A very loud and uncomfortable groaning sound emerged from the depths of the international financial system last week. Actually, to be more accurate it was a nasty shredding sound as the prices of paper gold and physical gold began to go their separate ways.
It came out of nowhere, but it was decisive. The plunge in the paper gold price lit a fire under physical demand all around the world. If paper and physical have indeed gone their separate ways, expect more price falls in the coming weeks as players abandon the paper market.
As always, gold is the canary in the coalmine. We're not sure exactly what it means just yet, but last week's action was the canary getting a good dose of gas smack bang in the face...or beak. It's a harbinger...a warning sign. Gold has sounded its alarm. Now we wait.
And while we wait, we have G20 meetings to enjoy. These gabfests aren't always pure dribble and soothing press statements. The latest meeting in Washington on the weekend brought out some interesting divergences between the thoughts and policies of the world's major trading blocs.
It seems that China and Europe are on the same page, while the US and Japan are reading a different book entirely. Check it out...
German Finance Minister Wolfgang Schaeuble said:
'Fiscal and financial sector adjustments remain crucial to regain lost credibility and strengthen confidence. International cooperation remains crucial. At the current juncture, it is in particular the responsibility of the advanced economies, including Japan and the U.S., to follow through with ambitious fiscal consolidation over the medium-term to reduce public debt ratios which in several cases have reached unsustainable levels.'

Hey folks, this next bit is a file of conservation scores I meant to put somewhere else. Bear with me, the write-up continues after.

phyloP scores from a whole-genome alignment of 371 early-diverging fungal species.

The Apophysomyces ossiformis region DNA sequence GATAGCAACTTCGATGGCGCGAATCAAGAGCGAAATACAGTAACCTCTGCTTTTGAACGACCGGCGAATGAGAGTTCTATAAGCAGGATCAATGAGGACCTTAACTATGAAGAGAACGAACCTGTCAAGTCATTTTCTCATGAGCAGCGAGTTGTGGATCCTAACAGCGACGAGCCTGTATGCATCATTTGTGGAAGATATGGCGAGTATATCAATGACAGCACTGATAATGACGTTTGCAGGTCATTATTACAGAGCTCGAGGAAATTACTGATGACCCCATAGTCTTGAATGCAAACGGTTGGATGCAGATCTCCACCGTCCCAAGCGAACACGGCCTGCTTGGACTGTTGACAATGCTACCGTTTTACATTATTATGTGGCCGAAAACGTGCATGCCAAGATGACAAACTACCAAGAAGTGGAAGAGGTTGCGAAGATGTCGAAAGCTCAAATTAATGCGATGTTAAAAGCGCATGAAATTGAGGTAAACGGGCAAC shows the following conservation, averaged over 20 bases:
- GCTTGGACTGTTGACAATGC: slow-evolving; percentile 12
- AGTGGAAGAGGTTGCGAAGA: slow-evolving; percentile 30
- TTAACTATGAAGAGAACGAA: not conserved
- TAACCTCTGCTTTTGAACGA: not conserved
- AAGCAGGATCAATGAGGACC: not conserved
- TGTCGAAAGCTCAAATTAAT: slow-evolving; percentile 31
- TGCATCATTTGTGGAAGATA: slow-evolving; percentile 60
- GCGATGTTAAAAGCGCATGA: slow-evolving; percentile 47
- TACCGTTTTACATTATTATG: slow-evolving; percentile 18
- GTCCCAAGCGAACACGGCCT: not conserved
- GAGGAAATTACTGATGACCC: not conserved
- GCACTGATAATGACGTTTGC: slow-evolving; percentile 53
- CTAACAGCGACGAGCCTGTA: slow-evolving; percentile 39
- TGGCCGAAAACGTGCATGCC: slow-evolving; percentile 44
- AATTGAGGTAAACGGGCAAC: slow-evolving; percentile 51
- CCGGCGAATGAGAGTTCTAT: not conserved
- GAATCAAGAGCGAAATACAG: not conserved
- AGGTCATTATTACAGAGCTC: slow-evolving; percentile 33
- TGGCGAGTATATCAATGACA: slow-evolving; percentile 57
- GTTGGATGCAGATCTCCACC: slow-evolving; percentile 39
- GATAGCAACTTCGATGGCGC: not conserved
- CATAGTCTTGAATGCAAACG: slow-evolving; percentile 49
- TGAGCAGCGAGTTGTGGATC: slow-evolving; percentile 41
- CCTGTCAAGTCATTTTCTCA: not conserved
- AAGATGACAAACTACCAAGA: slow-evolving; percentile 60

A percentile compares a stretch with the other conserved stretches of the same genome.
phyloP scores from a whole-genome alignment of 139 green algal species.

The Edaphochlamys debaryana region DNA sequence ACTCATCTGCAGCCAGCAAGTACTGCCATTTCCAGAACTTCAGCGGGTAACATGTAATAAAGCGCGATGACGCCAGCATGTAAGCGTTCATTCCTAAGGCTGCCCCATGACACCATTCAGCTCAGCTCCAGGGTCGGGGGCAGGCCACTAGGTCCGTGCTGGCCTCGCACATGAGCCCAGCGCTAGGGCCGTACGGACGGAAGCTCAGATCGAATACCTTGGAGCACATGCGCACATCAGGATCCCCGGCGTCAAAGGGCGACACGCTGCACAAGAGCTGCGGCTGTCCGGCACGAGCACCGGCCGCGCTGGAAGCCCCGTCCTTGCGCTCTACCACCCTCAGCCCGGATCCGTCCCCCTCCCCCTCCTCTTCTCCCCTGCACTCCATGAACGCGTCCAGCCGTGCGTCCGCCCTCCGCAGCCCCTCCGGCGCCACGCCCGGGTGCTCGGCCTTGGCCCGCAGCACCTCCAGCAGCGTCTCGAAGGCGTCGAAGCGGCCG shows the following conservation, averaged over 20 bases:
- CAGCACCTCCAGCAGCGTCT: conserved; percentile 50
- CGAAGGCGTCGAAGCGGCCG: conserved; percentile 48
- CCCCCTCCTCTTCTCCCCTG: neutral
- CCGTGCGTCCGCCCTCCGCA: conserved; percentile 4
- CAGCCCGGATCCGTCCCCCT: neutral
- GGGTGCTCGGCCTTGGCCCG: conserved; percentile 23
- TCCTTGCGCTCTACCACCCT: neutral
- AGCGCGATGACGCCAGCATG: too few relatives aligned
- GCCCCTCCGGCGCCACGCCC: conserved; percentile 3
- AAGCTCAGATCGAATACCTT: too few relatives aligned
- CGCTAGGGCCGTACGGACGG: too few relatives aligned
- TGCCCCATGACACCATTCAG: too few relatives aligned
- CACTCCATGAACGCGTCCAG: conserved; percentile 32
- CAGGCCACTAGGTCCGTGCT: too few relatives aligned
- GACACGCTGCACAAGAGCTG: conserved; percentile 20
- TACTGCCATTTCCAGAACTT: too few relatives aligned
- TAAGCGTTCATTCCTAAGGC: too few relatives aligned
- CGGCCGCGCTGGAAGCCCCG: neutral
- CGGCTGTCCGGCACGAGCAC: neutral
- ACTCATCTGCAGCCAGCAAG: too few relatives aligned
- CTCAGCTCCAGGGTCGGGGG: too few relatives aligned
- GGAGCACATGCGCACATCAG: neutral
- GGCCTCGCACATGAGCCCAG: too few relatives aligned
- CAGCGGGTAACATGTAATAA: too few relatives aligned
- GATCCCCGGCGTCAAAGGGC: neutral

And China's central bank Chief Zhou Xiaochuan said:
'Although unconventional monetary policies in major advanced economies have helped stabilize financial markets and foster economic recovery, it is necessary to re-evaluate the marginal benefits and costs of such policies after multiple rounds of monetary easing.
'Unconventional monetary policies alone cannot solve the structural problems faced by advanced economies, and should not become a substitute for structural policies.
'Prolonged easing could exacerbate the financial vulnerabilities and affect the stability of the international monetary system.'
Meanwhile, Japanese Finance Minister Taro Aso, doing his best doublespeak, had this to say on exchange rates:
'The commitment from G20 countries to avoid targeting exchange rates for competitive purposes, and to resist all forms of protectionism and keep markets open is a fundamental principle of economic policy management that should be respected by all IMF member countries.'
Not to be outdone, US Treasury secretary Jack Lew came out with a series of buzzwords that, when translated, meant 'we have to continue with our stimulus efforts, and Europe, you should be doing more to stimulate your economy too.' Here's what he actually said:
'This is not a time for complacency. Tail risks have receded recently, but global growth remains weak, and unemployment is still too high. Strengthening global demand is imperative and must be at the top of our agenda.
'Stronger demand in Europe is critical to global growth...There is a welcome debate in Europe on how better to support demand through an appropriate mix of macro tools, recalibrating the pace of fiscal consolidation, reducing financial fragmentation, and rebalancing.'
These few statements highlight the ideological differences between the world's major trading blocs. Europe has drawn a line in the sand. In order to maintain the long term viability of the euro, Europe's leaders have decided that austerity and structural reform is the only way to go. They are prepared to take short term pain (as in 5-10 years of it) for long term gain (as in 50-100+).